The cultural and informational activities were extended. According to the data regarding the introduced standards, many prisoners participate in the general activities. Due to the fact that many of them participate in various activities, it is hard to obtain accurate statistic data of the daily participation, however the analysis shows that the activity has increased compared to that of 2009 and 2010, which means that over 5000 prisoners are involved in various activities.
Special group programmes were organised and implemented. In the special group programmes, 599 are involved, which amounts to 6 % of the total number of prisoners.
The religious activities intended for prisoners have also increased in the last year. This increase is mostly due to the courses under the Christian programme ALPHA. There were altogether 20 courses within the system, which were attended by 266 prisoners. In some of the prisons there were cycles of preaches on ethical and religious topics.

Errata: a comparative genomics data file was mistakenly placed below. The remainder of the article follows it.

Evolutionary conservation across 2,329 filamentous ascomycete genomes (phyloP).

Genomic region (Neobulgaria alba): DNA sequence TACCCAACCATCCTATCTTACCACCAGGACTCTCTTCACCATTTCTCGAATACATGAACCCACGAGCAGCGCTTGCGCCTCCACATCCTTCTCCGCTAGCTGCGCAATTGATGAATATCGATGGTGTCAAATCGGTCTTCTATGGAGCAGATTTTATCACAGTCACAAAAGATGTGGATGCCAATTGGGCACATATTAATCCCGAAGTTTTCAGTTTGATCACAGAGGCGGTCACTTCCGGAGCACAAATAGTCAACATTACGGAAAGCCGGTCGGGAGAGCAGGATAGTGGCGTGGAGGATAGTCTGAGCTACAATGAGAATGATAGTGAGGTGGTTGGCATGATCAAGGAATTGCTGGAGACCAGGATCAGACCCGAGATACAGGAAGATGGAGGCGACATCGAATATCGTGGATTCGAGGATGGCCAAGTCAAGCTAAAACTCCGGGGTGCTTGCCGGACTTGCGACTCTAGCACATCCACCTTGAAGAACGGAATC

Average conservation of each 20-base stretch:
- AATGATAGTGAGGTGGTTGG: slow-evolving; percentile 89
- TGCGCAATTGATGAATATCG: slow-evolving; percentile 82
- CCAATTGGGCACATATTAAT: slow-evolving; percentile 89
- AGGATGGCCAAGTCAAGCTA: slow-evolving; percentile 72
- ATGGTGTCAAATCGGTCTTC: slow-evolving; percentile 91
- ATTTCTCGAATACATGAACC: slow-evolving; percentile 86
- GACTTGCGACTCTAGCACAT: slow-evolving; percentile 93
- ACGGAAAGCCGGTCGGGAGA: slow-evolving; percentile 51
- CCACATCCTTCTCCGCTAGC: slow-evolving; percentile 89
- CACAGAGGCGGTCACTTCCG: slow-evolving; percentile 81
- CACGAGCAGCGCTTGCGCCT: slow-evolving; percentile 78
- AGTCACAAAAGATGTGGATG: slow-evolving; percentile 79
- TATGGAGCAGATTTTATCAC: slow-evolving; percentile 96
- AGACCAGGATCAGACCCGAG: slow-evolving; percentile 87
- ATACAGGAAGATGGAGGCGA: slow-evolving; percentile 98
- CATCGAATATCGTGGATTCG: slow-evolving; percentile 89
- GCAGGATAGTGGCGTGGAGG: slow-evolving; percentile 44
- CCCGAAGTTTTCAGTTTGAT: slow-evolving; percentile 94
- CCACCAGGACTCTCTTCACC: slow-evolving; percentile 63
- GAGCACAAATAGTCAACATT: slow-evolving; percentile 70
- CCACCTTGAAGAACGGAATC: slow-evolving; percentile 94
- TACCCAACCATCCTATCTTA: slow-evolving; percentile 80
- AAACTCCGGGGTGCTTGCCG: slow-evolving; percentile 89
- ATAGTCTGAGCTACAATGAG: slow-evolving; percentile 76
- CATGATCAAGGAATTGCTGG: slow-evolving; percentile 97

Among the positive events in prisons are the educational courses held by the local representatives of the church.
Cultural, informational and sports activities in prisons focus on meaningful leisure involvement of prisoners, on limiting the sub-cultural activity in the prison community, and on formation and training of certain social skills. It is through the realization of the latter that the educational effect of the activities is achieved.
Efforts are underway to expand the range of activities and initiatives to increase the number of inmates involved in them.